Church-based health programs for mental disorders among African Americans: a review

Psychiatr Serv. 2012 Mar;63(3):243-9. doi: 10.1176/appi.ps.201100216.

Abstract

Objective: African Americans underutilize traditional mental health services, compared with white Americans. The authors conducted a systematic review of studies involving church-based health promotion programs for mental disorders among African Americans to assess the feasibility of utilizing such programs to address racial disparities in mental health care.

Methods: A literature review of MEDLINE, PsycINFO, CINAHL, and ATLA Religion databases was conducted to identify articles published between January 1, 1980, and December 31, 2009. Inclusion criteria were as follows: studies were conducted in a church; the primary objective involved assessment, perceptions and attitudes, education, prevention, group support, or treatment for DSM-IV mental disorders or their correlates; number of participants was reported; qualitative or quantitative data were reported; and African Americans were the target population.

Results: Of 1,451 studies identified, only eight met inclusion criteria. Five studies focused on substance-related disorders, six were designed to assess the effects of a specific intervention, and six targeted adults. One study focused on depression and was limited by a small sample size of seven participants.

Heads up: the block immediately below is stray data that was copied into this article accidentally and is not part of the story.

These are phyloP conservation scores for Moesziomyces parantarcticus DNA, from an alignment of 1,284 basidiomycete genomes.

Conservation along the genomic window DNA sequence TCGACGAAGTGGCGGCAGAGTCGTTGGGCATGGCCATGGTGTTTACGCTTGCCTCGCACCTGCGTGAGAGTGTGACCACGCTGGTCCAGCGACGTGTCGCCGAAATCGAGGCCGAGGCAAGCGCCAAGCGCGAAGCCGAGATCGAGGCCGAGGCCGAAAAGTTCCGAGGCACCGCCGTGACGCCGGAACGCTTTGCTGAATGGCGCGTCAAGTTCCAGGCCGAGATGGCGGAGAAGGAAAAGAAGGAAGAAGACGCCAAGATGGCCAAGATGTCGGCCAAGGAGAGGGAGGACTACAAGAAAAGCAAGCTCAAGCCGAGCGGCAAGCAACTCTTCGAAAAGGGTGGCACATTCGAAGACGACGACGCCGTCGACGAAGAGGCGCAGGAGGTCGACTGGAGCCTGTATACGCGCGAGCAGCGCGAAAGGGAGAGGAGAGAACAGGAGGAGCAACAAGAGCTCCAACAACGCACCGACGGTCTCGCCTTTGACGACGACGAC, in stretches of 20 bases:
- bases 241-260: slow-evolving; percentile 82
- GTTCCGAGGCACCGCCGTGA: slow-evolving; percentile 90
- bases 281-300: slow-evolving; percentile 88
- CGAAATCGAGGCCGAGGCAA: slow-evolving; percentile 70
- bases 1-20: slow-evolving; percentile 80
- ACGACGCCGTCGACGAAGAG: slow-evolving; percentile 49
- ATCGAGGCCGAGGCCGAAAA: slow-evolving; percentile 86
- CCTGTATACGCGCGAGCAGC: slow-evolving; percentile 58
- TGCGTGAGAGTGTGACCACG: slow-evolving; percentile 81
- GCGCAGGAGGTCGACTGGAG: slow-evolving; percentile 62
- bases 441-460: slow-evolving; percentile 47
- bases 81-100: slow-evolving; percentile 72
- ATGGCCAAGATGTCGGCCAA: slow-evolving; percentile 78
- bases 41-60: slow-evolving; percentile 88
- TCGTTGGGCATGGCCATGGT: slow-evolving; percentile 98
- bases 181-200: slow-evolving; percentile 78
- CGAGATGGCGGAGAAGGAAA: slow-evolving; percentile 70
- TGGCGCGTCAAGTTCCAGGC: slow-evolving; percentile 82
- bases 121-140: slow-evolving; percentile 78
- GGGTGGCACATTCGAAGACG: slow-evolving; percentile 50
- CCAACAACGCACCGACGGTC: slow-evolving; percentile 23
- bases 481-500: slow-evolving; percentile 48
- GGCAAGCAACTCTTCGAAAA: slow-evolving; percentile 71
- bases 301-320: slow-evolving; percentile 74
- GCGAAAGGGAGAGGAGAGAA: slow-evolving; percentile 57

Conclusions: Although church-based health promotion programs have been successful in addressing racial disparities for several chronic medical conditions, the literature on such programs for mental disorders is extremely limited. More intensive research is needed to establish the feasibility and acceptability of utilizing church-based health promotion programs as a possible resource for screening and treatment to improve disparities in mental health care for African Americans.

Publication types

  • Research Support, N.I.H., Extramural
  • Research Support, Non-U.S. Gov't
  • Review
  • Systematic Review

MeSH terms

  • African Americans / psychology*
  • Community Mental Health Services / organization & administration*
  • Community Mental Health Services / statistics & numerical data
  • Feasibility Studies
  • Health Promotion / organization & administration*
  • Healthcare Disparities*
  • Humans
  • Mental Disorders / ethnology
  • Mental Disorders / therapy*
  • Randomized Controlled Trials as Topic
  • Religion and Psychology*
  • United States